ANGRY? ALL YOU NEED IS LOVE
Long hours, low wages and a lifetime of renting – it’s no surprise that we’re absolutely raging…
Rage: the four-letter word that seems to crop up constantly at the moment. Whether it’s raging at a colleague about their missed deadline or shouting at the TV every time Trump appears, we are Generation Angry. Even swearing is on the rise, with a recent Scottish survey revealing the use of the word ‘f**k’ is up by 500 per cent since the 90s. S**t, that’s a lot.
So why are we so angry? Experts say it’s because of our financial situation: we’re the ones paying extortionate rents (a total of £53,000 by the time we’re 30), working longer hours (for on average £8,000 less in our twenties than our predecessors), struggling with the strain of student debts, being ghosted on Tinder and facing the consequences of a referendum that 73 per cent of young people were against.
‘A lot of my younger clients are still living at home because they just can’t afford to move out,’ says psychologist Glenn Mason. ‘They’re working longer hours, which can mean more stress, less time to socialise and higher rates of anxiety. That’s going to affect their emotional health and wellbeing.’ It’s no surprise that home ownership plays a huge part. Just under half of millennials believe they’ll never be able to afford their own home. Glenn adds: ‘Psychologists are arguing that the end of adolescence should be increased to 25. Many years ago, people would have moved out at 18, got married, had kids and so on. Whereas now, that’s not the developmental pattern that people are following.’
Then there’s social media. With 75 per cent of millennials having at least one account, it’s a huge part of our lives. It’s leading to what Glenn calls ‘the comparison trap’ where we idolise others and berate ourselves for not having their Insta-perfect lives.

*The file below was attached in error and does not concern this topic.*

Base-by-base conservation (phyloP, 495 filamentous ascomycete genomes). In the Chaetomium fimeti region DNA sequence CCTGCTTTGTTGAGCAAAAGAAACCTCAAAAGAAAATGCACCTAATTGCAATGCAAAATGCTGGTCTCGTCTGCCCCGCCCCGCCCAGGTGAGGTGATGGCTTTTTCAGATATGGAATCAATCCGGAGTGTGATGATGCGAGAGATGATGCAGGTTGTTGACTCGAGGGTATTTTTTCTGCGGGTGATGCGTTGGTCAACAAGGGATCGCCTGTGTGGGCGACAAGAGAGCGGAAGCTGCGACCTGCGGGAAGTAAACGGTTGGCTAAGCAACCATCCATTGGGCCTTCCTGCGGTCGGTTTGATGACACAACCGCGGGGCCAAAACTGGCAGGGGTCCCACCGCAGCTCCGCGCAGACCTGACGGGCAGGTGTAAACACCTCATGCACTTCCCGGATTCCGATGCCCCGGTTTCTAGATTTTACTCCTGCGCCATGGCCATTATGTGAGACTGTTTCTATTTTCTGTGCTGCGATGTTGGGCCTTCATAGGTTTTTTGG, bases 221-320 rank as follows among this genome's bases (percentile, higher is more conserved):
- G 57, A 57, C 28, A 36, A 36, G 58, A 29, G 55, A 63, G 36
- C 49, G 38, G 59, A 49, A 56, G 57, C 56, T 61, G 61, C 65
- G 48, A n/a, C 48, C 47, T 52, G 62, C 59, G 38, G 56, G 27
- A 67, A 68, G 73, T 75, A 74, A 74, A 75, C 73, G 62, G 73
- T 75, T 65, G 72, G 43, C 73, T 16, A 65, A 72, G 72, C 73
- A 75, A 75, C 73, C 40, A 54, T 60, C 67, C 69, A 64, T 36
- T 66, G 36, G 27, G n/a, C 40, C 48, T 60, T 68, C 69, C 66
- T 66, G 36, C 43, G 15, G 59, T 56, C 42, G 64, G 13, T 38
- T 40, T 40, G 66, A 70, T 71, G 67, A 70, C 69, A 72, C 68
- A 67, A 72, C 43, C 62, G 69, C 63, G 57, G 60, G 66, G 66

It all helps contribute to the fact that millennials are a very tightly wound group indeed. According to the British Association Of Anger Management, 45 per cent of UK adults regularly lose their temper at work, 1 in 20 have had a fight with their neighbour and more than half of us have hit our computer in anger.
But we can improve. According to Glenn, there are steps you can take. ‘Anger is never the problem; it’s how we manage and deal with it that’s the issue. An example I often use with clients is to imagine yourself like a balloon. You’ve got all this air pumping in and eventually it’s going to explode.
‘I talk about ways to snip a hole in the balloon. All that stress is still going to be going in but if we’ve got a couple of strategies in place, such as talking to people, physical exercise or diet, being aware of our alcohol intake and drugs, it’s going to help manage the anger.’
Be right back, we’re off for a long walk and an afternoon natter…
The most glam protest, ever